Communicating with the South Pole

Communicating with the South Pole

Antarctica is one of the most challenging natural environments on earth. The southernmost continent on the globe is also the coldest one. Even in summer average temperatures in most parts of the continent do not climb above freezing point. Due to its extreme latitudes, the continent sinks into almost complete darkness for many months only to be followed by long periods of constant daylight. Yet, despite its forbidding conditions, the place seems to be very inviting to science. It is teeming with scientific outposts. Over 30 countries have established scientific stations on the continent, its surrounding ice shelf or on nearby islands.

The CTBTO Preparatory Commission maintains thirteen stations of its International Monitoring System (IMS) in Antarctica. These stations represent three of the four technologies that are used to monitor the globe for nuclear explosions. Once the Comprehensive Nuclear-Test-Ban Treaty (CTBT) has entered into force, the five seismic, four radionuclide and four infrasound stations will send data to the International Data Centre (IDC) in Vienna where these data will be analysed and then made available to States Signatories in the form of data products. Currently, eight of these stations already send data to Vienna in test operation.

IMS monitoring stations transmit data in near real-time to the IDC in Vienna through the Global Communications Infrastructure (GCI). The GCI normally relies on satellite links using very small aperture technology, also known as VSAT. Six communication satellites are stationed at a height of 36.000 kilometres above the equator at various longitudes. These satellites are geostationary, rotating along with the earth. Under normal circumstances, data from several VSAT sites are sent through these satellites to a central communication hub on the ground and then forwarded to Vienna.

Auxiliary Seismic Station (AS114) at the South Pole is one of the very few exceptions where the usual communication set-up cannot be applied. Due to the station's extreme geographic location at exactly 90° south, the satellites stationed above the equator are not visible over the horizon and the station cannot establish a connection to them. As the Treaty demands constant availability of data, a solution had to be found for this unique situation.

Currently, two older Intelsat satellites are used to provide some coverage for the transmission of data from the station at the South Pole to the IDC in Vienna. These satellites which are operated by the US National Science Foundation are rounding the earth in an inclined orbit above the equator region. For some time during their orbiting, these satellites drift more than 8 degrees south of the equator and can then be seen just over the horizon at the South Pole. In combination, the two Intelsat satellites provide coverage for twelve hours a day. Still, communication needs to be ensured for the remaining twelve hours.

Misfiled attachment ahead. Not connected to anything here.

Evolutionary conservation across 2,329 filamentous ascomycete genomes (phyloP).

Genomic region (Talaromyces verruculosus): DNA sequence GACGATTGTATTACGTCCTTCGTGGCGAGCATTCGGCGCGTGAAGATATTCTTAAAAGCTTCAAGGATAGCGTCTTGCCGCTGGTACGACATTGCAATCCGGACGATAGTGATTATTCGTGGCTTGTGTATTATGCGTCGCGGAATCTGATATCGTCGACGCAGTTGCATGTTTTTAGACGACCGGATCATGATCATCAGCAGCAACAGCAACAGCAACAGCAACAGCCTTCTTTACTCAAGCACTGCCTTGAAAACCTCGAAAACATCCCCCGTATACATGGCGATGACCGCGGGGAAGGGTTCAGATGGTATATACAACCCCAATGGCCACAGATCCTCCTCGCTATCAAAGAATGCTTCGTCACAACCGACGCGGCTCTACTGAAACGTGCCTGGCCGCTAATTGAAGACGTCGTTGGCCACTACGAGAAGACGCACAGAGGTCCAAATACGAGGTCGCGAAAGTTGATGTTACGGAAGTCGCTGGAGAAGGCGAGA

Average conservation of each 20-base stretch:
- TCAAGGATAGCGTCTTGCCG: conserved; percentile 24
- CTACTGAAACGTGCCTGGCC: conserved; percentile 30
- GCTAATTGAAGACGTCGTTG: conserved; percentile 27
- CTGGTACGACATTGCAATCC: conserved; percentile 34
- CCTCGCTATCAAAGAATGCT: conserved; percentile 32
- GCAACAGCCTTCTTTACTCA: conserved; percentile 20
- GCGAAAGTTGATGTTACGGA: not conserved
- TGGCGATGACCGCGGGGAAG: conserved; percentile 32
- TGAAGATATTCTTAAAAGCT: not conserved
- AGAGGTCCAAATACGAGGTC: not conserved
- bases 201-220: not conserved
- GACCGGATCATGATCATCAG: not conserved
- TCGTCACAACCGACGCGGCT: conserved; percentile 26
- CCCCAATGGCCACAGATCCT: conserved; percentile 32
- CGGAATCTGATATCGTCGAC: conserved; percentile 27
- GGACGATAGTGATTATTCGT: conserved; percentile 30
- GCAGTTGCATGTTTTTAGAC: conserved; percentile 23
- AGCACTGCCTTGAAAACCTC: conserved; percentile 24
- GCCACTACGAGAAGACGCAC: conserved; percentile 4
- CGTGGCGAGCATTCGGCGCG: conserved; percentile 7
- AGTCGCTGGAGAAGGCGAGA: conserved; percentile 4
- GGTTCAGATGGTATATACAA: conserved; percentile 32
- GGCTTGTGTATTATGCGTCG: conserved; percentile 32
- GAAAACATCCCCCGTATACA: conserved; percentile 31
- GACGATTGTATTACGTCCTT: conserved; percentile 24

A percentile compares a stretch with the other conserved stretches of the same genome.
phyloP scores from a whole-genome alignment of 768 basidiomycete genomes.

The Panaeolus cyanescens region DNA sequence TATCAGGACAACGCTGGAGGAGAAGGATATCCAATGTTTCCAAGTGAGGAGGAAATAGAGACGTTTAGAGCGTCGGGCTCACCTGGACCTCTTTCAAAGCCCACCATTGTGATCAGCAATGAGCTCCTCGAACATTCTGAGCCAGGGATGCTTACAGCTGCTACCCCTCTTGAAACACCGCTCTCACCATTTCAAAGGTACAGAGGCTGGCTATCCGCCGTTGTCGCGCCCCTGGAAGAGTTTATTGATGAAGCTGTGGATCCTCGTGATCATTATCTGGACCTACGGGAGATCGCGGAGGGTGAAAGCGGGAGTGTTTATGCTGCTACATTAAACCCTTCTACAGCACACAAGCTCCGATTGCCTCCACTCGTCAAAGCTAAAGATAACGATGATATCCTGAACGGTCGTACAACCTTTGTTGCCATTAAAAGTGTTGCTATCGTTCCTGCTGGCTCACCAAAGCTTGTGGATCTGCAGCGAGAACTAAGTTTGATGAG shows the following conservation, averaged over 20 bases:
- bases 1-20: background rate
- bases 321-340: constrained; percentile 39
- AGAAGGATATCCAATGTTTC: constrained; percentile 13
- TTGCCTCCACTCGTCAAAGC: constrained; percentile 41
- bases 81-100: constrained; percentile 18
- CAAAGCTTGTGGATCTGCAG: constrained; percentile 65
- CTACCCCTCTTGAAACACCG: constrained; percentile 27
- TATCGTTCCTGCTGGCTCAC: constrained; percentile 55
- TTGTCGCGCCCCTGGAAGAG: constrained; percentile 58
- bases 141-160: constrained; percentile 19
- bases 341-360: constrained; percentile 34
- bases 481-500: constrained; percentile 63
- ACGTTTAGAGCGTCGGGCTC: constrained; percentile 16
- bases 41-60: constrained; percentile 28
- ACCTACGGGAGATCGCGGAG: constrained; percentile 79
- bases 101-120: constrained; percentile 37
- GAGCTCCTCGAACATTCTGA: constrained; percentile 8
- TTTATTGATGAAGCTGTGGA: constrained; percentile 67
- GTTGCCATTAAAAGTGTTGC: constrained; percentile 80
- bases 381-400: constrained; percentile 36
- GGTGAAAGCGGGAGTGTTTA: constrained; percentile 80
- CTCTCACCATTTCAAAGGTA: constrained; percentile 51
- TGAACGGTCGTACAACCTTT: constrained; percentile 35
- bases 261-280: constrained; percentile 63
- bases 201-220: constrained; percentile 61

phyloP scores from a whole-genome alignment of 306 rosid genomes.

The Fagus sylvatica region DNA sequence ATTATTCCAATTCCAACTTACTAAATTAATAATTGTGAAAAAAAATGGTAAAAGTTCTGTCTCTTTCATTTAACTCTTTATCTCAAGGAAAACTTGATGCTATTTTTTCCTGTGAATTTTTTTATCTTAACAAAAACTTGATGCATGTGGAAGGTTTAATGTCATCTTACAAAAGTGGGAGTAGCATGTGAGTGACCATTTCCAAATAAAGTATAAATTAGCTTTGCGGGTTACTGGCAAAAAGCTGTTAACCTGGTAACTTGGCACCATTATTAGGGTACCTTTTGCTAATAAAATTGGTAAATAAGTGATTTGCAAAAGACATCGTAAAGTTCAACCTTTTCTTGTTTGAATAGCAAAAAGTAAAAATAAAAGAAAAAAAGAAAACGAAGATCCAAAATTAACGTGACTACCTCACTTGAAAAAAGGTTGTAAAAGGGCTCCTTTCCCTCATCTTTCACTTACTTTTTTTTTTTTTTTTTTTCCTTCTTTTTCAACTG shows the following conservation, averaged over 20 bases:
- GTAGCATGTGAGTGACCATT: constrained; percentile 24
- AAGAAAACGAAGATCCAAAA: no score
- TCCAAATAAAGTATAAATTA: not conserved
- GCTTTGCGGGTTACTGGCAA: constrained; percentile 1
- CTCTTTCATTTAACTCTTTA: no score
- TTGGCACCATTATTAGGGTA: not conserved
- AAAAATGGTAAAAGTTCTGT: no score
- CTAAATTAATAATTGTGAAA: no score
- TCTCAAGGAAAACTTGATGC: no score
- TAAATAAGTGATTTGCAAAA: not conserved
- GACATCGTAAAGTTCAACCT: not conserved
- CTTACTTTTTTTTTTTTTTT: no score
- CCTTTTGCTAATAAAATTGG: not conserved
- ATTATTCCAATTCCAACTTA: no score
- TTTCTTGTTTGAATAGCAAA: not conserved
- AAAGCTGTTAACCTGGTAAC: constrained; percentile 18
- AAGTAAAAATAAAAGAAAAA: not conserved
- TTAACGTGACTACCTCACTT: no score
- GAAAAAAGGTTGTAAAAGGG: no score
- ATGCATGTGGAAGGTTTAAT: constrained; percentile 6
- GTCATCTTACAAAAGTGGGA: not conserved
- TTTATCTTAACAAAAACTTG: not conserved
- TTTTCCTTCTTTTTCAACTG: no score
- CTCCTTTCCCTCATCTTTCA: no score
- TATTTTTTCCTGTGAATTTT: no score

This gap will now be filled by satellites of the Iridium network. Iridium is a constellation of 66 communication satellites that round the earth on pole-to-pole orbits at a height of 780 kilometres. This particular constellation design provides for excellent communication coverage at the poles from where other satellites are not visible. For the development of this service, the CTBTO Preparatory Commission again closely cooperated with the US National Science Foundation.

In February 2007, communication officer Allan Gray of the CTBTO Preparatory Commission went to the South Pole to inspect the communication set-up at auxiliary station AS114 and to ensure its correct operation. The IMS station is located approximately eight kilometres away from the US-run Amundsen-Scott South Pole Station at an observatory facility of the United States Geological Survey. Staff from the Amundsen-Scott South Pole Station provide for the site AS114 and the associated communication links.

Mr. Gray spent five days at Amundsen-Scott South Pole Station and coordinated the testing and integration of the Iridium constellation into the GCI. He assisted the deployment of equipment and supervised the trial operation. The monitoring station sent test data into the CTBTO communication network through a communications hub in Denver, Colorado, USA.

In Vienna, data traffic from the station at the South Pole was closely monitored. A team of CTBTO personnel comprising IMS and IDC staff were on stand-by in Vienna to observe data reception and provide feed-back on data transmission.

Since February 2007 the new communication installation is in place. Full coverage of the station AS114 is now possible and data from the station are available in Vienna on a 24-hour basis.

The installation of a monitoring station with functioning communication links is always a challenging task. Some stations are built in such difficult locations that they put the ingenuity and creativity of the technical experts to the test. Auxiliary seismic station AS114 is one of these stations. Despite its climatic extremes and its remoteness, the station is now integrated in the global net of CTBTO international monitoring stations through a dedicated communication set-up. It now fulfills the requirement under the CTBT to send data continuously in near real-time to the International Data Centre in Vienna.